A Book of British Etching: From Francis Barlow to Francis Seymour Haden

By Walter Shaw Sparrow | Go to book overview

CHAPTER VI
HADEN'S NINETY-TWO YEARS

I

HAVE you ever thought of Haden's life, from 1818 to 1910, in its relations to British etching? If not, you will find it worth while. There are etchers of several groups. Some were born during the later half of the eighteenth century, like Robert Hills and William Delamotte, and died in the earlier half of Haden's life, after connecting him with that pioneering which could be followed back in gradual changes of style to Barlow and Hollar. In other groups are etchers born early in the nineteenth century, who either died young, like E. T. Daniell, or lived through many years contemporary with Haden, dying in the third or fourth decade of Victoria's reign, like Thomas Creswick and William Dyce. Then there are later Victorians, who, after their first efforts, got firmly into their stride, like D. Y. Cameron, and Muirhead Bone, and Frank Brangwyn; or like Charles Holroyd, who died seven years after Haden, and William Strang, whose career ended in 1921, two years earlier than that of Alfred Bentley, an able landscapist. Our living etchers can and should regard Haden as their grandfather, or great-grandfather, in that nineteenth-century advance of original etching, which they inherited, and still continue to enrich.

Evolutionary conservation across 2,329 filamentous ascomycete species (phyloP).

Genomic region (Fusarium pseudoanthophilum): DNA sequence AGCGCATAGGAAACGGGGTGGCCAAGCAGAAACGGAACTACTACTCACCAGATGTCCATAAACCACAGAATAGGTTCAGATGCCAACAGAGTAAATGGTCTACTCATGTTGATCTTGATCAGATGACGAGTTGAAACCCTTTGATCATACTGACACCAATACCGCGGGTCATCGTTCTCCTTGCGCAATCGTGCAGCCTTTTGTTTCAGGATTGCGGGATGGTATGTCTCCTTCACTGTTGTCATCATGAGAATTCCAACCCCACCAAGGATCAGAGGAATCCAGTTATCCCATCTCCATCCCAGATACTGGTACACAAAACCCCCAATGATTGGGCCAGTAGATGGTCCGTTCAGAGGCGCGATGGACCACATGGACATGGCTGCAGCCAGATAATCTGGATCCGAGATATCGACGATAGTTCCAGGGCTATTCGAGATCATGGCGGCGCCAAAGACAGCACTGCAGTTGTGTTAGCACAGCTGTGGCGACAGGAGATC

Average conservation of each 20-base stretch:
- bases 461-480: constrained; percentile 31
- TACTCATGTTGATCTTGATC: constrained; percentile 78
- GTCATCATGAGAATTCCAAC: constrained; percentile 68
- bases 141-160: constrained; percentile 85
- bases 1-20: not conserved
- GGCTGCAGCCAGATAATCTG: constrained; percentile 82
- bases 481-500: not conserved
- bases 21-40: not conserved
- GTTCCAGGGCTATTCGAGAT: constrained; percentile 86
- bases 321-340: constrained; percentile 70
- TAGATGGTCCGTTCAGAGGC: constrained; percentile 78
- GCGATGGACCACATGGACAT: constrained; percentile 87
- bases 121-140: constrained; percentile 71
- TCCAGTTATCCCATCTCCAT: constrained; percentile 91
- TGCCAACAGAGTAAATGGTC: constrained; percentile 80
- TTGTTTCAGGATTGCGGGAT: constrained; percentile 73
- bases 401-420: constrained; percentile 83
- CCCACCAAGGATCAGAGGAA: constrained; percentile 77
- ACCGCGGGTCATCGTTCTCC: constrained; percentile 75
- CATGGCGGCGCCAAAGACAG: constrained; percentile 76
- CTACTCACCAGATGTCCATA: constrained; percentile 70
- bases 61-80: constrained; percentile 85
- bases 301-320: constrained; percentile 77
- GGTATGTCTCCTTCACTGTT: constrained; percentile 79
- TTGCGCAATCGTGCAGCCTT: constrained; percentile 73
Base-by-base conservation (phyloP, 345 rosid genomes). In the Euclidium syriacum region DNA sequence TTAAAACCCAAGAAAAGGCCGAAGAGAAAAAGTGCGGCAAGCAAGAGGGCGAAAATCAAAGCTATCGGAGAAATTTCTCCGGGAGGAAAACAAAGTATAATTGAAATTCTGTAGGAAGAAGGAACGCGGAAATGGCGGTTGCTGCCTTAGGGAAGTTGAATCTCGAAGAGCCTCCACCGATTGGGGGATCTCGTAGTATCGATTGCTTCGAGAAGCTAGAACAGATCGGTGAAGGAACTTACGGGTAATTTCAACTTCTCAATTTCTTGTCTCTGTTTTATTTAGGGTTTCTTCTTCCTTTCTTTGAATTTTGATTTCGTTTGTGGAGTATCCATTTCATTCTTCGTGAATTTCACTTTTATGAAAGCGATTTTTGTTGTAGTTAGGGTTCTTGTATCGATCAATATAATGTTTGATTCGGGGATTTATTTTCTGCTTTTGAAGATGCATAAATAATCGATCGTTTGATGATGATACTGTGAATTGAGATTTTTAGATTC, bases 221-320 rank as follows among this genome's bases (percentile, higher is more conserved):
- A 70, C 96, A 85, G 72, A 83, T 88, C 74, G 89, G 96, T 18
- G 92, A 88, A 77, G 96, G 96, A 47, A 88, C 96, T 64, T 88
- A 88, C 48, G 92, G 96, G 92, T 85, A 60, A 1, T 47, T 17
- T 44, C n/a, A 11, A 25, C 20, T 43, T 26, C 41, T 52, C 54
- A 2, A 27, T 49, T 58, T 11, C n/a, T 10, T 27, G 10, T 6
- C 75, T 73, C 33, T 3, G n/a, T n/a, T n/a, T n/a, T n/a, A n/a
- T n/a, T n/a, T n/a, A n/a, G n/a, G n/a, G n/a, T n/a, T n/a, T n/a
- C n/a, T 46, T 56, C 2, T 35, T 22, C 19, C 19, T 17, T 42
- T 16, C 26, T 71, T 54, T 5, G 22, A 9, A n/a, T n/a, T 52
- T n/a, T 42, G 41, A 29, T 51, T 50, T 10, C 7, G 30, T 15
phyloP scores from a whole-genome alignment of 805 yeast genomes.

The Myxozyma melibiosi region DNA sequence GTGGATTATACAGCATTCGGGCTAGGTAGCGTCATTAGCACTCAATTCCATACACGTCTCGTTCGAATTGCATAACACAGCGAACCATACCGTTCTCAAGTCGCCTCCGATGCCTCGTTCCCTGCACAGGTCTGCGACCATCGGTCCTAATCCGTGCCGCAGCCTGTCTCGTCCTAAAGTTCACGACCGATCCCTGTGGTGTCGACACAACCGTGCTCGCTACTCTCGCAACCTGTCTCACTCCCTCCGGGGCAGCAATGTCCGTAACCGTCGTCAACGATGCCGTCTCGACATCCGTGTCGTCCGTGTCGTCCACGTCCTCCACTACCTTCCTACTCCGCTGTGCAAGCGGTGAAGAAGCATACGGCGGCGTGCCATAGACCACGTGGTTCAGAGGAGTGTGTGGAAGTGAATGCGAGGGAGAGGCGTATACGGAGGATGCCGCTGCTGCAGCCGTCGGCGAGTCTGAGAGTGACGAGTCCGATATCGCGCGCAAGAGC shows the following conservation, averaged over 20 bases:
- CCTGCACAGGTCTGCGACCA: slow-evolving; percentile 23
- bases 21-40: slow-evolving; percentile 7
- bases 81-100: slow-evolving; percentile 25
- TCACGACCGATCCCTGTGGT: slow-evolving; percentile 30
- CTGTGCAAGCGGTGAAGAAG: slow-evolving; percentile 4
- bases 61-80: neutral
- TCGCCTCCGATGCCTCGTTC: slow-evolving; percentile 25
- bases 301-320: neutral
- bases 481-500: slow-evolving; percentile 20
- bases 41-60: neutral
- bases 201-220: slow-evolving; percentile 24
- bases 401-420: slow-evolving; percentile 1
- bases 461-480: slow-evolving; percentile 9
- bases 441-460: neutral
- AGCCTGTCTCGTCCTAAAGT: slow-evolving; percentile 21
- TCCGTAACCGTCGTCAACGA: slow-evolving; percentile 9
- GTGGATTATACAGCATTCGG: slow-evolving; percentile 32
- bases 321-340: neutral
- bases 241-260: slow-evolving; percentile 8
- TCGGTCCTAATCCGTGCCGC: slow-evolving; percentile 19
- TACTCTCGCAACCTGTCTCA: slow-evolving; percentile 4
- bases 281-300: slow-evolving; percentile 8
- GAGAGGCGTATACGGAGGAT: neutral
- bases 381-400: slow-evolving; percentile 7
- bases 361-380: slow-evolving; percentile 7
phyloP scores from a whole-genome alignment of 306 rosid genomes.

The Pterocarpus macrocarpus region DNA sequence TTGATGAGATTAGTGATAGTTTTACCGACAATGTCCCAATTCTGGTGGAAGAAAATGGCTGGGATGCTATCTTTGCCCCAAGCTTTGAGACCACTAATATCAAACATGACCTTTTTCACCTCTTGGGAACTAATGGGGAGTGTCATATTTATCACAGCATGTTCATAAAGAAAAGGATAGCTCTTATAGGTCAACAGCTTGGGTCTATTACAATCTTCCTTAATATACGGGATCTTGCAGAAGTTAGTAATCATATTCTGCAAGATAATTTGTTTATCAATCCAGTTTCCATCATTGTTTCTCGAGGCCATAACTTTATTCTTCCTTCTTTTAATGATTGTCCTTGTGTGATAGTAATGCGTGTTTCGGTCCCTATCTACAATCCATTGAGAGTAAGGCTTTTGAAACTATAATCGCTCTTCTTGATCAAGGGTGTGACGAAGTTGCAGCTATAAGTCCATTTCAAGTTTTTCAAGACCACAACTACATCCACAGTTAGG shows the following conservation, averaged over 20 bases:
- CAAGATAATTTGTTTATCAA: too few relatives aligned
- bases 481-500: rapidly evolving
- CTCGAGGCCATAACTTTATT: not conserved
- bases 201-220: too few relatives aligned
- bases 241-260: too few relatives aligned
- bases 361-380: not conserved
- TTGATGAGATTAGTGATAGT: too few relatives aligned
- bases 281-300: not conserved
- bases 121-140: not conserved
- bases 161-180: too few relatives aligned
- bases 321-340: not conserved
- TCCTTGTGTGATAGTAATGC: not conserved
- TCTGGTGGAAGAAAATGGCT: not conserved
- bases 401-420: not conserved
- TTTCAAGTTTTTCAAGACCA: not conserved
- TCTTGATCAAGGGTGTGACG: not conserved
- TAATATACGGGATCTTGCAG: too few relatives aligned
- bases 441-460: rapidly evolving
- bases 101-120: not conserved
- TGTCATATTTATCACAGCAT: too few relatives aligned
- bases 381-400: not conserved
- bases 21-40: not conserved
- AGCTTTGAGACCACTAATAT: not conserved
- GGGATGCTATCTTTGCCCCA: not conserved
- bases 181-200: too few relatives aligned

He lived through nine years of William Blake's seventy, through thirty-three years of Turner's seventy-six, and through twenty-six of Andrew Geddes's briefer career. Six years before Haden's birth, in 1812, two pioneering amateurs of genius, Clerk of Eldin and Lord Aylesford, passed away: Aylesford at sixty-one, and Clerk at eighty- four. Three years later, in the year of Waterloo, the most original of English caricaturists, James Gillray, died insane, leaving a prodigious

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